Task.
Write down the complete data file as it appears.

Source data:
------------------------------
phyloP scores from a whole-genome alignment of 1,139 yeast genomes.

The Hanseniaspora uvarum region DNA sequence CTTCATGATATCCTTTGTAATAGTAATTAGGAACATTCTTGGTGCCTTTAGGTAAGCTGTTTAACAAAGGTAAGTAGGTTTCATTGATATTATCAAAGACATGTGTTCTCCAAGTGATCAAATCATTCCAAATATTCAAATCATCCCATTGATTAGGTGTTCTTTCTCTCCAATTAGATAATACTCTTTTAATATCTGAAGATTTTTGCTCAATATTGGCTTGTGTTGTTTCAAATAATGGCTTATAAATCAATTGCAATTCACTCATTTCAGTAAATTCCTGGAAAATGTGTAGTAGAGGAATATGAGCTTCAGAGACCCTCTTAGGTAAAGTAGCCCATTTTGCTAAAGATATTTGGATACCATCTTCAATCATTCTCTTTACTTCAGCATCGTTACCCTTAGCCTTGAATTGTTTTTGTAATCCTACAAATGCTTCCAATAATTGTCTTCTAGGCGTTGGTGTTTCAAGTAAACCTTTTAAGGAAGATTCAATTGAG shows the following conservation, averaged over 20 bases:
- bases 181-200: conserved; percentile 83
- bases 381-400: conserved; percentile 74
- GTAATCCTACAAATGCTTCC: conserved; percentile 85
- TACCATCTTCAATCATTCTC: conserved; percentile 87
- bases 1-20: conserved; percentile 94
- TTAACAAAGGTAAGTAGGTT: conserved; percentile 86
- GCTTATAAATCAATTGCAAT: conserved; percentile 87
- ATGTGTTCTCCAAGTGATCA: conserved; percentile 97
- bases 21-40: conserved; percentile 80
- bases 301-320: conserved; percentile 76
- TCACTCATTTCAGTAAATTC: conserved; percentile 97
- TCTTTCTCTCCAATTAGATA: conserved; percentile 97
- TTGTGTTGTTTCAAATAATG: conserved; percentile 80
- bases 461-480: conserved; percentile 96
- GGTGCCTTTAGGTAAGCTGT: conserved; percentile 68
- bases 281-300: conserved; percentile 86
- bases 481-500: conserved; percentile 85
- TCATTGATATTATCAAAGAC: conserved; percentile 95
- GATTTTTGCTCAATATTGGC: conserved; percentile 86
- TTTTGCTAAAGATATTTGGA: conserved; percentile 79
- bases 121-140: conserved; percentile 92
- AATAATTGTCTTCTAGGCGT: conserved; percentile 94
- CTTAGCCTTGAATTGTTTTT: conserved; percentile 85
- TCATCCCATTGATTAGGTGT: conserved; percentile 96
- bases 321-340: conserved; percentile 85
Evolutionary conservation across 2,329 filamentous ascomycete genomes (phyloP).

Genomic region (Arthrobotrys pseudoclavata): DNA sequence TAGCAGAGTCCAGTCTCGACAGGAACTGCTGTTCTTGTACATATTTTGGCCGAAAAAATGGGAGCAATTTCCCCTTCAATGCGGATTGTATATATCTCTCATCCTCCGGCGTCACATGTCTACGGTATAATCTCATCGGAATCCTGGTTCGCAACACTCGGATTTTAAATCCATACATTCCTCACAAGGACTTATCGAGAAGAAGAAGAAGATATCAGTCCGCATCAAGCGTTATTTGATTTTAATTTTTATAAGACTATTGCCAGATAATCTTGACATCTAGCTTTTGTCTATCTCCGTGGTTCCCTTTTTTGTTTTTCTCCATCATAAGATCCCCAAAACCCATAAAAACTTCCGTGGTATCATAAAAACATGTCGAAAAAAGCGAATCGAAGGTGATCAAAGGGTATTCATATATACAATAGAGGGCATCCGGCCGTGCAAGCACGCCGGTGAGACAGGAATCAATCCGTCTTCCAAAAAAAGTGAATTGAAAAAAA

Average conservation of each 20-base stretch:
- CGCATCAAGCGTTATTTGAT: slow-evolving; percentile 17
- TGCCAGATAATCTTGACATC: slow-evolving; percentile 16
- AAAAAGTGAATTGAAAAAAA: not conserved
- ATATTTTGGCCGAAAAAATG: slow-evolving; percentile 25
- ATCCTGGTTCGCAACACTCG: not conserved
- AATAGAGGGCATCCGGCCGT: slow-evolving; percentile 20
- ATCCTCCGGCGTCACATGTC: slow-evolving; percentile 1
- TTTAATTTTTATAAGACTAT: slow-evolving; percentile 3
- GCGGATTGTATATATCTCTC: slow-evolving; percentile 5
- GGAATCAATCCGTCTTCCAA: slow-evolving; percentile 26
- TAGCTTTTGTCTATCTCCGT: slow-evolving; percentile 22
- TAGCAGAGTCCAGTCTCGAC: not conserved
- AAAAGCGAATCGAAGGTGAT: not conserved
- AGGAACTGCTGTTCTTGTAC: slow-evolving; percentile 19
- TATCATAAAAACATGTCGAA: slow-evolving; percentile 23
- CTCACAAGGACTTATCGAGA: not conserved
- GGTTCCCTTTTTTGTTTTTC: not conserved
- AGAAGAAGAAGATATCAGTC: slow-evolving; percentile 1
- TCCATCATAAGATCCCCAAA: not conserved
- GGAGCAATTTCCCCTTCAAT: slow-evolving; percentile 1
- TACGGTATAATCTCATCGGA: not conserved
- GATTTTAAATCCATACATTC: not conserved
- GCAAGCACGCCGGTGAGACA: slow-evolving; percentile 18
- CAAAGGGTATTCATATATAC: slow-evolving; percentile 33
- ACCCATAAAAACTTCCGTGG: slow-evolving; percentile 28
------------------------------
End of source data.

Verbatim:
phyloP scores from a whole-genome alignment of 1,139 yeast genomes.

The Hanseniaspora uvarum region DNA sequence CTTCATGATATCCTTTGTAATAGTAATTAGGAACATTCTTGGTGCCTTTAGGTAAGCTGTTTAACAAAGGTAAGTAGGTTTCATTGATATTATCAAAGACATGTGTTCTCCAAGTGATCAAATCATTCCAAATATTCAAATCATCCCATTGATTAGGTGTTCTTTCTCTCCAATTAGATAATACTCTTTTAATATCTGAAGATTTTTGCTCAATATTGGCTTGTGTTGTTTCAAATAATGGCTTATAAATCAATTGCAATTCACTCATTTCAGTAAATTCCTGGAAAATGTGTAGTAGAGGAATATGAGCTTCAGAGACCCTCTTAGGTAAAGTAGCCCATTTTGCTAAAGATATTTGGATACCATCTTCAATCATTCTCTTTACTTCAGCATCGTTACCCTTAGCCTTGAATTGTTTTTGTAATCCTACAAATGCTTCCAATAATTGTCTTCTAGGCGTTGGTGTTTCAAGTAAACCTTTTAAGGAAGATTCAATTGAG shows the following conservation, averaged over 20 bases:
- bases 181-200: conserved; percentile 83
- bases 381-400: conserved; percentile 74
- GTAATCCTACAAATGCTTCC: conserved; percentile 85
- TACCATCTTCAATCATTCTC: conserved; percentile 87
- bases 1-20: conserved; percentile 94
- TTAACAAAGGTAAGTAGGTT: conserved; percentile 86
- GCTTATAAATCAATTGCAAT: conserved; percentile 87
- ATGTGTTCTCCAAGTGATCA: conserved; percentile 97
- bases 21-40: conserved; percentile 80
- bases 301-320: conserved; percentile 76
- TCACTCATTTCAGTAAATTC: conserved; percentile 97
- TCTTTCTCTCCAATTAGATA: conserved; percentile 97
- TTGTGTTGTTTCAAATAATG: conserved; percentile 80
- bases 461-480: conserved; percentile 96
- GGTGCCTTTAGGTAAGCTGT: conserved; percentile 68
- bases 281-300: conserved; percentile 86
- bases 481-500: conserved; percentile 85
- TCATTGATATTATCAAAGAC: conserved; percentile 95
- GATTTTTGCTCAATATTGGC: conserved; percentile 86
- TTTTGCTAAAGATATTTGGA: conserved; percentile 79
- bases 121-140: conserved; percentile 92
- AATAATTGTCTTCTAGGCGT: conserved; percentile 94
- CTTAGCCTTGAATTGTTTTT: conserved; percentile 85
- TCATCCCATTGATTAGGTGT: conserved; percentile 96
- bases 321-340: conserved; percentile 85
Evolutionary conservation across 2,329 filamentous ascomycete genomes (phyloP).

Genomic region (Arthrobotrys pseudoclavata): DNA sequence TAGCAGAGTCCAGTCTCGACAGGAACTGCTGTTCTTGTACATATTTTGGCCGAAAAAATGGGAGCAATTTCCCCTTCAATGCGGATTGTATATATCTCTCATCCTCCGGCGTCACATGTCTACGGTATAATCTCATCGGAATCCTGGTTCGCAACACTCGGATTTTAAATCCATACATTCCTCACAAGGACTTATCGAGAAGAAGAAGAAGATATCAGTCCGCATCAAGCGTTATTTGATTTTAATTTTTATAAGACTATTGCCAGATAATCTTGACATCTAGCTTTTGTCTATCTCCGTGGTTCCCTTTTTTGTTTTTCTCCATCATAAGATCCCCAAAACCCATAAAAACTTCCGTGGTATCATAAAAACATGTCGAAAAAAGCGAATCGAAGGTGATCAAAGGGTATTCATATATACAATAGAGGGCATCCGGCCGTGCAAGCACGCCGGTGAGACAGGAATCAATCCGTCTTCCAAAAAAAGTGAATTGAAAAAAA

Average conservation of each 20-base stretch:
- CGCATCAAGCGTTATTTGAT: slow-evolving; percentile 17
- TGCCAGATAATCTTGACATC: slow-evolving; percentile 16
- AAAAAGTGAATTGAAAAAAA: not conserved
- ATATTTTGGCCGAAAAAATG: slow-evolving; percentile 25
- ATCCTGGTTCGCAACACTCG: not conserved
- AATAGAGGGCATCCGGCCGT: slow-evolving; percentile 20
- ATCCTCCGGCGTCACATGTC: slow-evolving; percentile 1
- TTTAATTTTTATAAGACTAT: slow-evolving; percentile 3
- GCGGATTGTATATATCTCTC: slow-evolving; percentile 5
- GGAATCAATCCGTCTTCCAA: slow-evolving; percentile 26
- TAGCTTTTGTCTATCTCCGT: slow-evolving; percentile 22
- TAGCAGAGTCCAGTCTCGAC: not conserved
- AAAAGCGAATCGAAGGTGAT: not conserved
- AGGAACTGCTGTTCTTGTAC: slow-evolving; percentile 19
- TATCATAAAAACATGTCGAA: slow-evolving; percentile 23
- CTCACAAGGACTTATCGAGA: not conserved
- GGTTCCCTTTTTTGTTTTTC: not conserved
- AGAAGAAGAAGATATCAGTC: slow-evolving; percentile 1
- TCCATCATAAGATCCCCAAA: not conserved
- GGAGCAATTTCCCCTTCAAT: slow-evolving; percentile 1
- TACGGTATAATCTCATCGGA: not conserved
- GATTTTAAATCCATACATTC: not conserved
- GCAAGCACGCCGGTGAGACA: slow-evolving; percentile 18
- CAAAGGGTATTCATATATAC: slow-evolving; percentile 33
- ACCCATAAAAACTTCCGTGG: slow-evolving; percentile 28